Trailblazing golfer Charlie Sifford honored at Memorial Tournament
Trailblazing golf professional Charlie Sifford would have turned 100 years old Thursday. He overcame racism and prejudice to help pave the way for other African Americans to play on the PGA Tour. The Memorial Tournament honored Sifford this week posthumously for his significant contributions.
“It means a great deal to myself and the family because it finally shows that my father is starting to get some of the recognition that we felt he should have had many years ago. I'm sure he's looking down on it and saying 'thank you, it's about time,'" said his son, Charlie Sifford Jr. who spoke of his father during an acceptance speech.
Charlie Sifford Sr. became the first black golfer to earn his PGA card in 1961. He navigated a lot more than sand traps and ponds on the course during those days. Taunts, racial slurs, segregation and even death threats were common. In many cases, he could not eat in dining halls and restaurants with fellow white golfers. He often ate his meals in the locker room where on some occasions, some white golfers joined him. Later in life, he wrote a book aptly named Just Let Me Play. His son, Charlie Sifford Jr.- also a golfer, calls his dad his hero.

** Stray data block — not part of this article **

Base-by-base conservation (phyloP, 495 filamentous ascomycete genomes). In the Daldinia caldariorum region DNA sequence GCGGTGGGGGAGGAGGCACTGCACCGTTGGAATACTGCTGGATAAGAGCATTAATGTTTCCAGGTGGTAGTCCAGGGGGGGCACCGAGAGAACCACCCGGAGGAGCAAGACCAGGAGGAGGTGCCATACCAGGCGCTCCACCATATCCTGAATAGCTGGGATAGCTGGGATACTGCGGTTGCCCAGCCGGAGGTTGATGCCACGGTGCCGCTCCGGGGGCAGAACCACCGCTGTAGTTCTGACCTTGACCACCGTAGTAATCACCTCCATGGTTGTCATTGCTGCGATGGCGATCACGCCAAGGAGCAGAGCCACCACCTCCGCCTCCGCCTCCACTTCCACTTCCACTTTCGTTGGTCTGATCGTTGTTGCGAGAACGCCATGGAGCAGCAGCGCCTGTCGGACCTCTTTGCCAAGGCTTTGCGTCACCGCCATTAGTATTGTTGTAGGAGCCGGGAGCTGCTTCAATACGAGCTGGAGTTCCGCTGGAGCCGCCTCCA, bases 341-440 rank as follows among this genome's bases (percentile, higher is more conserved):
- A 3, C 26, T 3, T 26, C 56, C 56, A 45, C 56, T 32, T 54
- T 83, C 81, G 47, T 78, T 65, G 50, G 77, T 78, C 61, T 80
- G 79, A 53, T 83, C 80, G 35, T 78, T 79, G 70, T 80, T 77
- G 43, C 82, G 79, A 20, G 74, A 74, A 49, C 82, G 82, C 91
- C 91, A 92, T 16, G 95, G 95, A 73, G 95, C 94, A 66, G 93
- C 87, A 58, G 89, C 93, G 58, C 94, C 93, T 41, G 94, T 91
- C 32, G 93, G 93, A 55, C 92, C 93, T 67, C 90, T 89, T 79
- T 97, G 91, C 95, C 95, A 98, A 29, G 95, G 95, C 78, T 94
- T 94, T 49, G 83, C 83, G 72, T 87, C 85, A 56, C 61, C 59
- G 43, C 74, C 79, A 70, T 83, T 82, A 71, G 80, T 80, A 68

“He proved that he could win on tour against not only other African Americans but all the great white players as well,“ said Sifford Jr.
Sifford Jr. said his father did share some regret about the process it took to finally get him on the PGA tour.
“He was disappointed that he had to go to those extents, as far as filing a lawsuit [one that eventually ended the tour's Caucasian only clause]. He felt that everyone should be treated equally and have equal opportunity to play the game," said Sifford Jr.
Sifford won twice on the PGA tour, and in 2004 he became the first black golfer admitted to the World Golf Hall of Fame. He received the Presidential Medal of Freedom in November 2014 from former U.S. President Barack Obama.
Charlie Sifford Sr. died on February 3, 2015.